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What is gelato made of?

By Catalogs Editorial Staff

Wondering what gelato is made of? It's the Italian cousin of ice cream!

Wondering what gelato is made of? It’s the Italian cousin of ice cream!

What is gelato? If you are Italian, odds are you already know. Many do not know the term, at all, and certainly do not know what gelato is made of.

Gelato is the Italian variety of ice cream. It varies from American ice cream in a few rudimentary ways.

American ice cream is not nearly as dense as the Italian version. Gelato consists of half as much butter fat as does ice cream. This makes the Italian variety thicker. Additionally, because it is churned leisurely, there is far less air beaten into it which makes it a thicker product than ice cream. Because of its thickness, the taste is more concentrated than ice cream.

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This product consists of egg yolks, sugar, cream, frozen milk, water, air, food additives (stabilizers and emulsifiers), flavoring, fruit and MSNF.

MSNF means milk-solids-nonfat and consists of carbohydrate (lactose) protein and ash (minerals) in a dairy product. The benefits of MSNF can be derived from cream, milk or skim milk powder. MSNF increases the amount of protein in the dish and makes the texture superior. However, if you use too much MSNF this makes the product icy. Too little and the texture is gritty


This product requires storage at zero to 10 degrees Fahrenheit whereas ice cream must be placed in -20 degree Fahrenheit or colder storage. When you eat the Italian product it is warmer than a serving of ice cream.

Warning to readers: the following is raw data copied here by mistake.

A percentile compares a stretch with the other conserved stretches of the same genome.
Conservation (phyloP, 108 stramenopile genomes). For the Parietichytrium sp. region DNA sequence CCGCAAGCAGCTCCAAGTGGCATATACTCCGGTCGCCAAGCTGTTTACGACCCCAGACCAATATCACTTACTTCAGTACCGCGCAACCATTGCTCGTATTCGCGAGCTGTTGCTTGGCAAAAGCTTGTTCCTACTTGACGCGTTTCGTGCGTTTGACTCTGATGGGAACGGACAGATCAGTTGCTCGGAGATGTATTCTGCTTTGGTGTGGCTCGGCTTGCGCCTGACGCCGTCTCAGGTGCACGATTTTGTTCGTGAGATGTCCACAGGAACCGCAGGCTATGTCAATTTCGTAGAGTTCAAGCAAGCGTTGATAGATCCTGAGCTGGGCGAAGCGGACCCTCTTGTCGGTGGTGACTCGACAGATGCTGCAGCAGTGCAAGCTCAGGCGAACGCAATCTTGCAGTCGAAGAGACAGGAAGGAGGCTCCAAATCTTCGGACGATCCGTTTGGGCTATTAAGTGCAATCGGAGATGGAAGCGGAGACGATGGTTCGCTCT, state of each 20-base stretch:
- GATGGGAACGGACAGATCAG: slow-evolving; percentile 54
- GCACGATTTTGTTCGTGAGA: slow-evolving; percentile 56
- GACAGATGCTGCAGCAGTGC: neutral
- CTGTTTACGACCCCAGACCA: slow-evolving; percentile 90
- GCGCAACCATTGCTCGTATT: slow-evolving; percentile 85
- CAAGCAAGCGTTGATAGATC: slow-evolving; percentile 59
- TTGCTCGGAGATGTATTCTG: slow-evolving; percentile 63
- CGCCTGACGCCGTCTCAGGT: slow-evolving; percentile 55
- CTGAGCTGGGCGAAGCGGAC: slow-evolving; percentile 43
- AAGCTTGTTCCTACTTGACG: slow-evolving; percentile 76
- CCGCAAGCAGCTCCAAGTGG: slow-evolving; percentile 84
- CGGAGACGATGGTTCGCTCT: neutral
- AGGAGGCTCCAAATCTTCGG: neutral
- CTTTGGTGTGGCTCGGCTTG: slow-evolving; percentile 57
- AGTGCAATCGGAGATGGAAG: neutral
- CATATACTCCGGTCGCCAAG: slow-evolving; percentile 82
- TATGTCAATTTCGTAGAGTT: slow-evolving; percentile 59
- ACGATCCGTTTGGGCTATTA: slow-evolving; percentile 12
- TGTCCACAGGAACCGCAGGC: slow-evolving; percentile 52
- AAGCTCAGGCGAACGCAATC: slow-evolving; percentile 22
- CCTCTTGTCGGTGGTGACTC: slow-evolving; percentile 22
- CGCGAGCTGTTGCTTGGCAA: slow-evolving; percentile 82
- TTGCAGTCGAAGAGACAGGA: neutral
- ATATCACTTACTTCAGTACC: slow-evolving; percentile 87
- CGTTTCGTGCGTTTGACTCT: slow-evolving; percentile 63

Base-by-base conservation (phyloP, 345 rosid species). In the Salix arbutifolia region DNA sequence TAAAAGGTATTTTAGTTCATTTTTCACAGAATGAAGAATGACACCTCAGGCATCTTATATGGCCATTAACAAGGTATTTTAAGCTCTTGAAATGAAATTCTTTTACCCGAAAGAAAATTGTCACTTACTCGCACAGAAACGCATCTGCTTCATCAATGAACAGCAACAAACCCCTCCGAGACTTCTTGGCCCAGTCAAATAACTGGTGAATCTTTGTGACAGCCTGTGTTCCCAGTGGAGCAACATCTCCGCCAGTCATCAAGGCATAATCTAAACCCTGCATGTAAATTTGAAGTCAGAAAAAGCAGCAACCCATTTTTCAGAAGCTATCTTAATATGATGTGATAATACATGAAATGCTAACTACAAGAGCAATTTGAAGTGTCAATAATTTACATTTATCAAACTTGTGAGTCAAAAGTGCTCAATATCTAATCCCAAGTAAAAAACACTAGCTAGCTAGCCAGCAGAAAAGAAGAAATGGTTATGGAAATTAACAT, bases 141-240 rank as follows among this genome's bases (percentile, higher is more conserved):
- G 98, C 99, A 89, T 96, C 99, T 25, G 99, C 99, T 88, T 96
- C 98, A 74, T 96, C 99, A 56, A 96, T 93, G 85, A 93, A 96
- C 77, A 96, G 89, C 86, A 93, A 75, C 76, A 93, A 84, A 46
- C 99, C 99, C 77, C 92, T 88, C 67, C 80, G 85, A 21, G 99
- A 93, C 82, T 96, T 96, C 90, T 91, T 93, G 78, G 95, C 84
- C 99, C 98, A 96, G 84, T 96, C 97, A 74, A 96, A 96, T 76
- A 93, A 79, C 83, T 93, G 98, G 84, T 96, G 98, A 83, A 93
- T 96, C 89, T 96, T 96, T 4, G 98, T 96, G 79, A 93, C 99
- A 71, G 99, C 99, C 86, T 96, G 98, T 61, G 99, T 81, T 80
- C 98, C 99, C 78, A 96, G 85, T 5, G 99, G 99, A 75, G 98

If the product were stored the same way ice cream is, it would be hard to eat it because of its thickness and fat content.
If intent on making this confection, purchase whole milk (3.5%) although some prefer reduced fat or fat-free milk. The purpose of milk is making the final product smooth-textured and creamy. It also lessens the speed of melting therefore if eating it on a very hot day it isn’t going to melt as rapidly because of the milk content.

What else is needed in gelato?

Sugar is required for sweetness but also because it amplifies thickness and lowers the freezing point. When sugar and water are both added the result is a soft but not liquefied texture.
Use either fructose, dextrose, lactose or invert sugars (e.g., honey and corn syprup or natural sugar) which all provide a different degree of sweetness.
Food additives enhance the look and taste of this product and maintain flavor. A stabilizer serves as a solidifying agent and creates a denser texture.
Emulsifiers keep oil and water mixed together so the final product is uniform from the first scoop to the last.

Air is imperative in the creation of this product. The liquid mixture is whipped with air as the product is frozen, which amps up the volume of the product and makes the consistency smoother.

Another option

Some prefer a sorbetto, which is a fruit-flavor of gelato. Water is used instead of milk in this product. Filtered water is preferable. If the water tastes bad, so will your product. Water gives the sorbetto its frozen characteristic because water freezes and scatters and hydrates the other ingredients.

You can add fruit, either fruit puree, frozen fruit, fresh fruit or fruit juice. The acidity of the fruit helps distinguish the flavor of this product and the sugar sweetens the mixture.


The term ‘over-run’ is the phrase used when talking about the amount of air thrashed into the product. Milk-based gelato is thicker than water-based sorbetto so it naturally has more ‘over-run.’

Those who prefer the Italian version of ice cream claim it tastes self-indulgent. It is deeply flavored but doesn’t have as much fat as ice cream. That’s a good thing.


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